My project is inspired by the current generation of people who always carry the acknowledgement of everything that is happening around them. I started this project back at my home in Ukraine where I was working while I could also hear shelling close or far from my city. Even if I didn’t hear anything I would still wake up and read the daily reports of shot-down missiles just like everyone else does. That is why I wanted to create a structure that would imitate the weight and sound of being in touch with everything that is happening around you. The way Chanel used materials as a way of storytelling was very inspiring to me. Her textiles are very experimental ranging from very heavy beaded and embroidered pieces to floral, colourful prints on tulle, as well as combinations of opposing fabrics like leather and knit, which I wanted to integrate into my work. I wanted to combine contradictive materials in my garment to fully explore my concept. The tulle dress represents the vulnerable mind that carries difficult thoughts and past memories. I developed sequin shapes or prints of missiles, bows, and heavy weights. In contrast, I wanted the structure to be very heavy visually, so I used metal and large beads, also inspired by Chanel’s use of unexpected metal jewellery.

My project was centred around the social shift within the current generation’s relationship with nature. Being from Cornwall I felt a lot of pressure over the summer to utilise my surroundings and make the most of being out of the city. Going on walks every day, sunbathing on the beach, going for morning swims… But sadly the reality of my life, along with most people’s, is that I ended up working a 9-5 every day and then going home and sitting on my phone for hours on end. This made me feel really guilty, but I soon realised I couldn’t beat myself up for something that has become the norm for most people today, and instead of looking at my relationship with nature in a negative way, I wanted to be a realist and take the approach of accepting that I can’t be in touch with the woods and the sand every day as I have bills to pay. To capture this feeling I selected a range of materials that I felt represented both sides of the spectrum, nature, and the digital reality of my life, and took these materials into my surrounding environment and photographed them for my research. I chose royal blue as the main colour within my palette and created bold stripe and dot patterns as I felt this was the most unnatural-looking colour within a natural setting and clearly encompassed the contrast I was feeling in my personal life. I also selected metal mesh and wool to represent my theme, and from this, I developed a textile that involved needle felting the metal with wool to create a gradient effect that shows how both sides are interlinked. My main takeaway from the Gabrielle Chanel exhibition was her use of asymmetry specifically in fastenings and closures. This reminded me of overhead front zip wetsuits, something I’m familiar with and I felt linked to my project theme, so I used this to inspire my silhouette by designing a look with an exaggerated roll neck that snaps onto the base layer and can be pulled over the head or worn dangling from the back. For me, I think this project was really important and incredibly helpful. Not only for the opportunity of getting into the V&A and getting to work with Chanel but also because of the way the brief required us to delve into the life of a designer and have that inform our decisions. The biggest challenge I faced during the project was sourcing my materials. I knew I wanted to use metal mesh but finding a supplier in the UK was really difficult. I ended up having to get the material from overseas, which post-Brexit was difficult and really expensive. It taught me to be a lot more organised with sourcing my fabrics.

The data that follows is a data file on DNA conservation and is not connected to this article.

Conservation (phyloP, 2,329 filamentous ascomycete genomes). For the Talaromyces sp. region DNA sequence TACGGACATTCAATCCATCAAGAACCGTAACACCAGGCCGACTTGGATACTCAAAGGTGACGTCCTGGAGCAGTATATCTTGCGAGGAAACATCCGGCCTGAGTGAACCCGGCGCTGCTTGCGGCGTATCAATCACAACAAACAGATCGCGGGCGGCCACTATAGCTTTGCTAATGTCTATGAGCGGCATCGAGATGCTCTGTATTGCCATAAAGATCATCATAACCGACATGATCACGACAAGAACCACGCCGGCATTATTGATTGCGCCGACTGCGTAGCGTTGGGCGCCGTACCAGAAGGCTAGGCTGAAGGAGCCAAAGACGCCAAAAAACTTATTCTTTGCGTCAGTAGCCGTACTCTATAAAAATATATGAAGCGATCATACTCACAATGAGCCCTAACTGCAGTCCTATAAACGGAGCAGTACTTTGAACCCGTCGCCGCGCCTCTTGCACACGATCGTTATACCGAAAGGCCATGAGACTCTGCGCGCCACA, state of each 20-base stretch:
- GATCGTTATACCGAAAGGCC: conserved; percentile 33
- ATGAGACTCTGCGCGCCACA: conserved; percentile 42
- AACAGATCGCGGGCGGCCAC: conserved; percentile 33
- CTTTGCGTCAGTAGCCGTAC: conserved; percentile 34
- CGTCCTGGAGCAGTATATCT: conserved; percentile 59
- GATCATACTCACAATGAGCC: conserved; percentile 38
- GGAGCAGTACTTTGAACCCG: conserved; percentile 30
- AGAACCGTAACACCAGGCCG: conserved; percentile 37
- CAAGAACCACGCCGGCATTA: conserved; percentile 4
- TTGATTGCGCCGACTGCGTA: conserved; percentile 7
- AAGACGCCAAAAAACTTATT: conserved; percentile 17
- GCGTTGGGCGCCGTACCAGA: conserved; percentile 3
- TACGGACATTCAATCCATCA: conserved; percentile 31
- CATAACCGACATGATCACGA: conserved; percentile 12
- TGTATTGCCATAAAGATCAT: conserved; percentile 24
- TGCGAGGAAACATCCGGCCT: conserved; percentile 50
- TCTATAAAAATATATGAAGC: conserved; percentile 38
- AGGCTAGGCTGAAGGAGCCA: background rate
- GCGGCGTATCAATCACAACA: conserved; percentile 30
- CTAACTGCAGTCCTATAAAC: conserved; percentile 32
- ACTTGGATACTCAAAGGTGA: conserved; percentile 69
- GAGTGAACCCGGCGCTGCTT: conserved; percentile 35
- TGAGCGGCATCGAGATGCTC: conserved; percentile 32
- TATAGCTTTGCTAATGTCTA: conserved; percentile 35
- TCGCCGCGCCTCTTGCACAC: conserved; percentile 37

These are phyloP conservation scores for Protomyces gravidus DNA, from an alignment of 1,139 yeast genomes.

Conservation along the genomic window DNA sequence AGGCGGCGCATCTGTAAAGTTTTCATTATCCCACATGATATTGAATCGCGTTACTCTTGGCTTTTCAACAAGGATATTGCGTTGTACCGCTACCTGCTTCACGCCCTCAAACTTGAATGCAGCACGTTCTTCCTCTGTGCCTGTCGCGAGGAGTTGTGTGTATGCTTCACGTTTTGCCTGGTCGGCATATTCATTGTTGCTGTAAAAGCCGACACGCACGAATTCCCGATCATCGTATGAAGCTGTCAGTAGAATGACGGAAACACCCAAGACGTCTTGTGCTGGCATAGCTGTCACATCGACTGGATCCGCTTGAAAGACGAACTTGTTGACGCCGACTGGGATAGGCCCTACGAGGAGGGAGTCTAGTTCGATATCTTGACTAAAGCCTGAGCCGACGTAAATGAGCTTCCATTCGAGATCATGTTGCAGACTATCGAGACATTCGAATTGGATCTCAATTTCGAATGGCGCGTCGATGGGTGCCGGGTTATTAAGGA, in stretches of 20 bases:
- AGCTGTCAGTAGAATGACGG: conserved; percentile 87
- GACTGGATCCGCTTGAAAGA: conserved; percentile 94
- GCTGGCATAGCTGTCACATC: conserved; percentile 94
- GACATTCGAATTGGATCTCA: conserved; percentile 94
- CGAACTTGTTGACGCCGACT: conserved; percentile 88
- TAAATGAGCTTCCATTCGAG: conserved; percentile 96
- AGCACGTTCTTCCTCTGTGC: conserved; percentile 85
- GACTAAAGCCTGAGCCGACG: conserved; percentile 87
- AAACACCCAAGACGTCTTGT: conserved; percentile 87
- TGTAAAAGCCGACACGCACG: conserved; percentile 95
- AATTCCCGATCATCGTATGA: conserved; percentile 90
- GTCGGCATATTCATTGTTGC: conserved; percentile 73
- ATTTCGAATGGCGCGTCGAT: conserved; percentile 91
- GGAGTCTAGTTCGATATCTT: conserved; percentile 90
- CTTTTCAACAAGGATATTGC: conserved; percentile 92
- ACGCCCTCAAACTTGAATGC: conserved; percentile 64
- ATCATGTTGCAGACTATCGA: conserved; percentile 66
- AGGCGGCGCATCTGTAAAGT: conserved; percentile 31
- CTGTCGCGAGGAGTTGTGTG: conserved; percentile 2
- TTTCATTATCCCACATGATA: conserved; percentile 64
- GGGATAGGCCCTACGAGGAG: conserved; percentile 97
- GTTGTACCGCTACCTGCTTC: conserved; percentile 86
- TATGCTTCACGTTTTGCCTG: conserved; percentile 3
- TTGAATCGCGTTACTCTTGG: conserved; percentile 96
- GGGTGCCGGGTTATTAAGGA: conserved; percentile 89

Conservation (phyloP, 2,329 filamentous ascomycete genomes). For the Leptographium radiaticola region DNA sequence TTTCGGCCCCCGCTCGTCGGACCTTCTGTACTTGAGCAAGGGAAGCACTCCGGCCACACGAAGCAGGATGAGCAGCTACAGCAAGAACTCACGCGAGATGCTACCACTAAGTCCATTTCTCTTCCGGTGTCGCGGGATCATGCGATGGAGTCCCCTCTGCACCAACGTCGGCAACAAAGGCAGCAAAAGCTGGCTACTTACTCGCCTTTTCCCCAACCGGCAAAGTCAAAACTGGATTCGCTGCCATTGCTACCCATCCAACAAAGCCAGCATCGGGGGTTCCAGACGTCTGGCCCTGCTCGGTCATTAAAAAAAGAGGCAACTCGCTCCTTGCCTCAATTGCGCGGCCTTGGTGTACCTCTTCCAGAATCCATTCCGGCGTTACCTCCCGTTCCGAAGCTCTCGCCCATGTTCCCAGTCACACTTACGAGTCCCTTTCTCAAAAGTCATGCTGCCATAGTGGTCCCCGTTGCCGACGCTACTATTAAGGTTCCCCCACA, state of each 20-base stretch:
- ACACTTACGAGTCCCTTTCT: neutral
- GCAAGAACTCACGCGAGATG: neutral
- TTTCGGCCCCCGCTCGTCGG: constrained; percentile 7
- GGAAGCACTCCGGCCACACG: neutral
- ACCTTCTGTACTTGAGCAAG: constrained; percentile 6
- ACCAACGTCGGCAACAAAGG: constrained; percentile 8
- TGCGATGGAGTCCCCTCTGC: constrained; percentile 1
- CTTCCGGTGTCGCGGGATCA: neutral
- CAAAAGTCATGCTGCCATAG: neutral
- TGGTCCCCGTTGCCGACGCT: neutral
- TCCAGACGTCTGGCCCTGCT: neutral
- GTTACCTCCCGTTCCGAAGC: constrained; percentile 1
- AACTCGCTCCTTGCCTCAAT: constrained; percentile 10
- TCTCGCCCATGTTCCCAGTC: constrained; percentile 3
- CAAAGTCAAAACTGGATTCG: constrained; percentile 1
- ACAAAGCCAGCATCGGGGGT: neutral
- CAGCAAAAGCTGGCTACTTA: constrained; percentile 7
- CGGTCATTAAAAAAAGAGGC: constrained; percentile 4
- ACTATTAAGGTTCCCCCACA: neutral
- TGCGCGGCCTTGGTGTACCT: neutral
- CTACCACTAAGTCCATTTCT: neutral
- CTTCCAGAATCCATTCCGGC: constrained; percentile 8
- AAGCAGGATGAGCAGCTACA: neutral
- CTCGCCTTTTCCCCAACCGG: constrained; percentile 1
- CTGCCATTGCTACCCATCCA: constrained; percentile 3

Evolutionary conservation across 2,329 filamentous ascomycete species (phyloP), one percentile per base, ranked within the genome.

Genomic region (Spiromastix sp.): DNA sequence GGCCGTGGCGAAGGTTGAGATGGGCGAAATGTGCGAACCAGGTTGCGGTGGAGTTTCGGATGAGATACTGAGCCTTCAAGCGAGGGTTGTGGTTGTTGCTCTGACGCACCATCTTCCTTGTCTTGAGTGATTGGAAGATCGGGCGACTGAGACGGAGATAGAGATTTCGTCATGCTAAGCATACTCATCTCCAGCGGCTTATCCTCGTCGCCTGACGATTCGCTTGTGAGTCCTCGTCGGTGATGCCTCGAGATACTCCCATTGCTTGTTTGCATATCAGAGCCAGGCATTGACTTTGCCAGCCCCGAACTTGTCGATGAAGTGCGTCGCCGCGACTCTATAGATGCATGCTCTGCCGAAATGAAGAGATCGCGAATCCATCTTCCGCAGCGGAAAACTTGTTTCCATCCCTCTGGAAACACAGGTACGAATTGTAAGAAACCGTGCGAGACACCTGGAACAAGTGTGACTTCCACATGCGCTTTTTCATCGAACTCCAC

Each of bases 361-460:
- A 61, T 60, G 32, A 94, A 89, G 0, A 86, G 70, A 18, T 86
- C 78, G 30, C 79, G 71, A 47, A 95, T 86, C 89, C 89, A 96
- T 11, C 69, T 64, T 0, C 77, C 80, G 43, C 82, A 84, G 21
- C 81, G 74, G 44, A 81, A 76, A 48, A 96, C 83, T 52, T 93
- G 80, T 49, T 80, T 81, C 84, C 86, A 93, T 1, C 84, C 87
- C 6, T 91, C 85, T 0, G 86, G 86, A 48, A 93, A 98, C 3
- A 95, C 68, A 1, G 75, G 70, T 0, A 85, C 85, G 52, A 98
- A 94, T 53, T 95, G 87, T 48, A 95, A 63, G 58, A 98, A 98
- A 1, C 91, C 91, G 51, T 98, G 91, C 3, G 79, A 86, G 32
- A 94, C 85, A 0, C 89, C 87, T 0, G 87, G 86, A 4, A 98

My inspiration comes from equestrianism. In the course of my research, I found that the female side rider fascinated me, so I added this part to the top. I also wanted the audience to feel like they were riding a horse when they saw my clothes. I used a lot of sportswear light fabrics, thick wool, and lining to contrast. For the sleeve craft, I used fabric adhesive and hair weaving, which I find very similar to Chanel’s traditional fabric tweed. On the back, I took inspiration from the saddle, and I used leather to prop up the top to show the shape of the hips. I wanted to express some feminine softness, fortitude, and feminism.

I wanted my design to embody the ethos of “comfort and desirability.” Drawing inspiration from Chanel’s timeless elegance I decided to follow that quote but instead of “over” I chose to say “comfort and desirability” I wanted to have a garment with elegance, extravagance and a pleasant fit causing no restrictions to the person wearing it that’s how I started with that in mind. When I went to the V&A exhibition I didn’t know what I was looking for to inspire me which worked out perfectly I knew Chanel was famous for her tweed suits and straight-cut dresses but I never realised the amount of detail that went into most of those evening dresses. There were three dresses that caught my eye there were sheer elements and the cut of those dresses where actually really naughty and daring for that day in age. I wanted to bring those elements into my own garment. What really inspires me is the craftwork of Chanel’s dresses, the hours of beading and stitching it must have taken to make those dresses blows my mind.